😜Newborn to 10 months
A takeoff on the mobile, activity gyms typically feature a charming, brightly colored floor and hanging detachable toys that make sounds, play music, and sport tantalizing textures.
👋What Babies Learn: Like rattles, activity gyms help babies explore their environment through their sense of sound, touch, sight, and taste. Their motor skills also get a tune-up when they kick at, bat, reach, and grab for toys. When you put your baby down on his tummy, you'll also give him the opportunity to develop his upper-body and neck strength, a prerequisite for rolling, crawling, and other physical feats.
👋Game Plan: Newborns will start their mat-time fun on their back, gazing up at the toy charms. If your baby doesn't like being put on his stomach initially, "distract him with the gym's lights, music, and crinkle toys until he gets used to it," says Kristina McMorris of Clackamas, Oregon. She says her son, Tristan, 5 months, "loves tummy time now." You can also detach baby's favorite toys and hold them out so he can reach for them. At first, your baby might just make general movements toward objects. Eventually, he'll be able to reach out and pull objects forward.
👋A warning: Your baby might find her activity gym so entertaining, you'll be tempted to park her there. That's okay once in a while, but your baby learns best by interacting with you and other caregivers, says Goldberg.
😜4 to 15 Months
👋The Big Bang
Shaking, throwing, dropping, and especially whacking toys against a surface is how your baby experiments. "Babies love to bang," says Maureen O'Brien, PhD, director of child development at The First Years corporation in Avon, Massachusetts.
👋What Babies Learn: Crashing two objects together reinforces the concept of cause and effect: If your baby hits them hard, they make a loud noise; if he hits them lightly, a soft noise. But that's not all. "Experimenting with sound effects also helps children understand what's big and little, heavy and light, and rough and smooth, as well as spatial concepts, such as 'up' and 'down,' 'next to' and 'around,'" says Goldberg.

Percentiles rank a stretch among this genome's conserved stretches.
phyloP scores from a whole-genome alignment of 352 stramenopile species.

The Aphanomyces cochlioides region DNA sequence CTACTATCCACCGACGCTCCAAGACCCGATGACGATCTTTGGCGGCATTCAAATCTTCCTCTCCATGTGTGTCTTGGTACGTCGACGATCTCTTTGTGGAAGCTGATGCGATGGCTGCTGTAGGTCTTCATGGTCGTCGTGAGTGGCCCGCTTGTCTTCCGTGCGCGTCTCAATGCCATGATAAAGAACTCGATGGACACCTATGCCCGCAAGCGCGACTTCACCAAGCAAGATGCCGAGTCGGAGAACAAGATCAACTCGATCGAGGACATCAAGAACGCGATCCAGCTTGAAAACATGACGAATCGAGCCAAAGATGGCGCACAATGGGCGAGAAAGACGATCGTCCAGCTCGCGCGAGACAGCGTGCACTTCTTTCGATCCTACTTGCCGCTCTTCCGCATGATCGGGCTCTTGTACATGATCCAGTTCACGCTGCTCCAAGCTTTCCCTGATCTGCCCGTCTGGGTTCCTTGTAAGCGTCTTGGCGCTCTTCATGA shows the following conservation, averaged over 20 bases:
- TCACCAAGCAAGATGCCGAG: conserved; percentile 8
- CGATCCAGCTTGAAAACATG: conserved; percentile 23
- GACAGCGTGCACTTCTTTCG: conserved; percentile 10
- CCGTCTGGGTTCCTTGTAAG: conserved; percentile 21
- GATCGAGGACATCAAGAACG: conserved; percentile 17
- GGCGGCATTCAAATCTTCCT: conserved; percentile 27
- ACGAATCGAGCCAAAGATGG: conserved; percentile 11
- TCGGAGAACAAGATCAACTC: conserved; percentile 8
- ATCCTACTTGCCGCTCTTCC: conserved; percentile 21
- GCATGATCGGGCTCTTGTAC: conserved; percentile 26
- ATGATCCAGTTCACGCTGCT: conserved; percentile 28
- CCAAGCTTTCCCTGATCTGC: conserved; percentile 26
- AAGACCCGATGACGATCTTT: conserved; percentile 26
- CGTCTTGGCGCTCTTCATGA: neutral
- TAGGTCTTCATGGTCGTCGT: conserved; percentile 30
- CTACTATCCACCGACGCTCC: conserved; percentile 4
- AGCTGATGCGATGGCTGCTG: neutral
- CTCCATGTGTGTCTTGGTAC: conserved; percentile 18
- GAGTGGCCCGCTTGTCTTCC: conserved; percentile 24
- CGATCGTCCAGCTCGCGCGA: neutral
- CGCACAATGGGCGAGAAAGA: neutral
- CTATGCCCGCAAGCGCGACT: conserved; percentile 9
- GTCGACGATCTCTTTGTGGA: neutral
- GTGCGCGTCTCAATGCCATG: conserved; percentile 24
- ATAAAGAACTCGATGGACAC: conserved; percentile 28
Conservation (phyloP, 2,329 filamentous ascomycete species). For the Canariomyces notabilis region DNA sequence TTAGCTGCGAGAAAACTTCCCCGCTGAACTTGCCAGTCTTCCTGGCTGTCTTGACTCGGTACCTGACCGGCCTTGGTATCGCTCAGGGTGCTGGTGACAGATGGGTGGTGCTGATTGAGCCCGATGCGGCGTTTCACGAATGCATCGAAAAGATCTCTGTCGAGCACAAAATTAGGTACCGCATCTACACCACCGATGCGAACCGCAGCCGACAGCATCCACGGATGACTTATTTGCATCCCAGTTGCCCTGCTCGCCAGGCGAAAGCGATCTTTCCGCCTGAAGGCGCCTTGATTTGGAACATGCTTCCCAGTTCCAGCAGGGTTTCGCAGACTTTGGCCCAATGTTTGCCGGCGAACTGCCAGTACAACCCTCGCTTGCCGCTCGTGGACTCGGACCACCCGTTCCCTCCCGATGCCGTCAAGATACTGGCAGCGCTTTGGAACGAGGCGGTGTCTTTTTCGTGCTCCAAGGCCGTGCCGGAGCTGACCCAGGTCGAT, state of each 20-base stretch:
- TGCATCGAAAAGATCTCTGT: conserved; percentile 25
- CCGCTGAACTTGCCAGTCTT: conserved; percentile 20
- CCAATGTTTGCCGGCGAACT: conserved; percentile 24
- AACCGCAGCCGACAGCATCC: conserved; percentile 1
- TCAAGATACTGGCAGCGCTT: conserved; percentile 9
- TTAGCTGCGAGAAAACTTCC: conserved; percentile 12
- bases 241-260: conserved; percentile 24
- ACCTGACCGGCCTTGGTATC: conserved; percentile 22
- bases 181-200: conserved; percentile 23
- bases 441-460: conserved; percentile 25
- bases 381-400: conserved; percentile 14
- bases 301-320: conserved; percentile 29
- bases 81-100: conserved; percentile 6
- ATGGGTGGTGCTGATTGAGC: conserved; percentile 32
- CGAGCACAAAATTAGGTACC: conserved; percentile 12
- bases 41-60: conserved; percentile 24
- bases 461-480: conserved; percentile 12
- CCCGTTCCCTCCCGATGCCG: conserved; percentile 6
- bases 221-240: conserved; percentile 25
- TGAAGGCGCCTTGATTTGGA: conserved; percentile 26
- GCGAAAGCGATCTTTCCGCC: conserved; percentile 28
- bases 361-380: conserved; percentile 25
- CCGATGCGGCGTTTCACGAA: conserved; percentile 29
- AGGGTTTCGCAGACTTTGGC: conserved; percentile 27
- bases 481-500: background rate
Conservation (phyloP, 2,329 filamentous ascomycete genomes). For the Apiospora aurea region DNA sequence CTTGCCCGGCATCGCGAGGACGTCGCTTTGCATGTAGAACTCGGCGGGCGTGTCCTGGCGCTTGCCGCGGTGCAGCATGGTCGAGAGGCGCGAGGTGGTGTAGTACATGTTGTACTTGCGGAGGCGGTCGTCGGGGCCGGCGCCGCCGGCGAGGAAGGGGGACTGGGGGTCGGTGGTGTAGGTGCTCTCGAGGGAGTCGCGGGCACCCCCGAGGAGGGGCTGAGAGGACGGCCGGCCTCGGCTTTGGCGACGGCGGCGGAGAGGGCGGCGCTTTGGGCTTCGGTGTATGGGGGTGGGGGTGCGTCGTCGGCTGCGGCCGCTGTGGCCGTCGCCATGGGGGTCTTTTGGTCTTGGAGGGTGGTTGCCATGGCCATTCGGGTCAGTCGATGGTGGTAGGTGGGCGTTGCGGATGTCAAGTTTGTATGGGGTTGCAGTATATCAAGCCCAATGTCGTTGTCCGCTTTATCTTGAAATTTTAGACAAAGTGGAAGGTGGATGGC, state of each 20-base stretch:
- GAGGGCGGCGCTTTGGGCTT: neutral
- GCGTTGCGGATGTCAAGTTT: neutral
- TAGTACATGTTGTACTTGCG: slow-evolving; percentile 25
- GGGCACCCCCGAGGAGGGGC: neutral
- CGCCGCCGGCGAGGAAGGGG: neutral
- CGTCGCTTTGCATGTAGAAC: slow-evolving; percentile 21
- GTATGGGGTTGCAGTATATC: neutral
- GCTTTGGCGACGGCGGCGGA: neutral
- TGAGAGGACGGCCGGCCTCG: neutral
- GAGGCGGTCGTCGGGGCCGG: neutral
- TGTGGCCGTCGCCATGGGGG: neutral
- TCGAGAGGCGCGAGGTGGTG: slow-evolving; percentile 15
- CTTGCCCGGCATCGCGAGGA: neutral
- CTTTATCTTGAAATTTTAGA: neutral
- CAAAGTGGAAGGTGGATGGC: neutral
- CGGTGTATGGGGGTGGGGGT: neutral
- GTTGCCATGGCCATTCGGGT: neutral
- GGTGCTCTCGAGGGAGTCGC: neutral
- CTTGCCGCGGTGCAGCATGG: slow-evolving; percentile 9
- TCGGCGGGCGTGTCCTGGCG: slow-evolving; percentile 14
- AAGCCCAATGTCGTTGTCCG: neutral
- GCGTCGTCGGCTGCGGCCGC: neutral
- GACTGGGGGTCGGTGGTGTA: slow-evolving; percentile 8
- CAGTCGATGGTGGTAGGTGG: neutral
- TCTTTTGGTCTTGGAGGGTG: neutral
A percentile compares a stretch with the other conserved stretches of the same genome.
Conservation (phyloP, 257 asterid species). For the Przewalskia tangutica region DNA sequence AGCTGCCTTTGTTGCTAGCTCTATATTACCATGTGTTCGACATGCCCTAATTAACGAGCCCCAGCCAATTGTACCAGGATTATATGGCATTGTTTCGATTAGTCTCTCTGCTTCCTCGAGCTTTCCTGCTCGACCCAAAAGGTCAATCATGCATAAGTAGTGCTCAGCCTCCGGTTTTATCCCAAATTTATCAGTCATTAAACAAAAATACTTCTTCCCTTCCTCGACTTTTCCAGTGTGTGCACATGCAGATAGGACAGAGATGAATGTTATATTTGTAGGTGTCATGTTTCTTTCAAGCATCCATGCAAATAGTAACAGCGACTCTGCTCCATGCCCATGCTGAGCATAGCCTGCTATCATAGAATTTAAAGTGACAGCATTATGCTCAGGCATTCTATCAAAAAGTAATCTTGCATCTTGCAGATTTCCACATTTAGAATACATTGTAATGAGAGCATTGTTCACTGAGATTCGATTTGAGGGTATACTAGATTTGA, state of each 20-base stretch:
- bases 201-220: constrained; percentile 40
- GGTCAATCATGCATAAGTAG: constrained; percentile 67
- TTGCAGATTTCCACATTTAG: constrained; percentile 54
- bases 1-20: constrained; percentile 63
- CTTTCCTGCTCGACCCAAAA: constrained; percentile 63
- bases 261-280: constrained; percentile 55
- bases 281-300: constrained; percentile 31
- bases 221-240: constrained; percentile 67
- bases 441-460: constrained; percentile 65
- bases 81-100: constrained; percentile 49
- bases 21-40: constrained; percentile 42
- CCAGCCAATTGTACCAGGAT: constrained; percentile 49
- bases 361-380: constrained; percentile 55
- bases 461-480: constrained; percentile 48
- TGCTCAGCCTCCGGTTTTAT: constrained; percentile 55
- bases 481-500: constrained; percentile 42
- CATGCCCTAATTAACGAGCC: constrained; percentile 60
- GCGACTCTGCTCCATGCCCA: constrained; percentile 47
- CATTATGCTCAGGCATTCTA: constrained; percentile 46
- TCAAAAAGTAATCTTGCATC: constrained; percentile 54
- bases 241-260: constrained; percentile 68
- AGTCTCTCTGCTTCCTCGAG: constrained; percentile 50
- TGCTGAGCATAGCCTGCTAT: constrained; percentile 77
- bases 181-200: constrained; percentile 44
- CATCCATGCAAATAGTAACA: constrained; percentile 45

👋Game Plan: Think outside the toy box. Fill a bottom kitchen drawer with toys and household objects that your baby can safely beat and batter, such as pots, golf balls, and wooden spoons. Of course, the sound of pounding is often not music to Mom's ears. "I couldn't stand the bang of the pots and pans so my twins got Tupperware," says O'Brien.
😜1 to 2 Years
👋Fill 'er Up
Turn your back and you're likely to find your toddler emptying the salt shaker or overturning the dog's dish. "My daughter loves to take the wash in and out of the laundry basket," says Katrina Blauvelt of Marietta, Georgia, mother of 1-year-old Eva.
What Babies Learn: Filling and dumping enhance hand-eye coordination and teach basic spatial concepts such as "in" and "out," as well as what things look like separately as opposed to all together; how big an area objects can cover; and whether objects will bounce or slide when dumped out.
Game Plan: Bath time is perfect for filling and dumping by adding toy cups or a plastic shampoo bottle to the tub so your child can fill and pour. Cardboard boxes are another boon -- babies can fill and empty them over and over again.
Sandra Gordon is the author of Consumer Reports Best Baby Products (2004).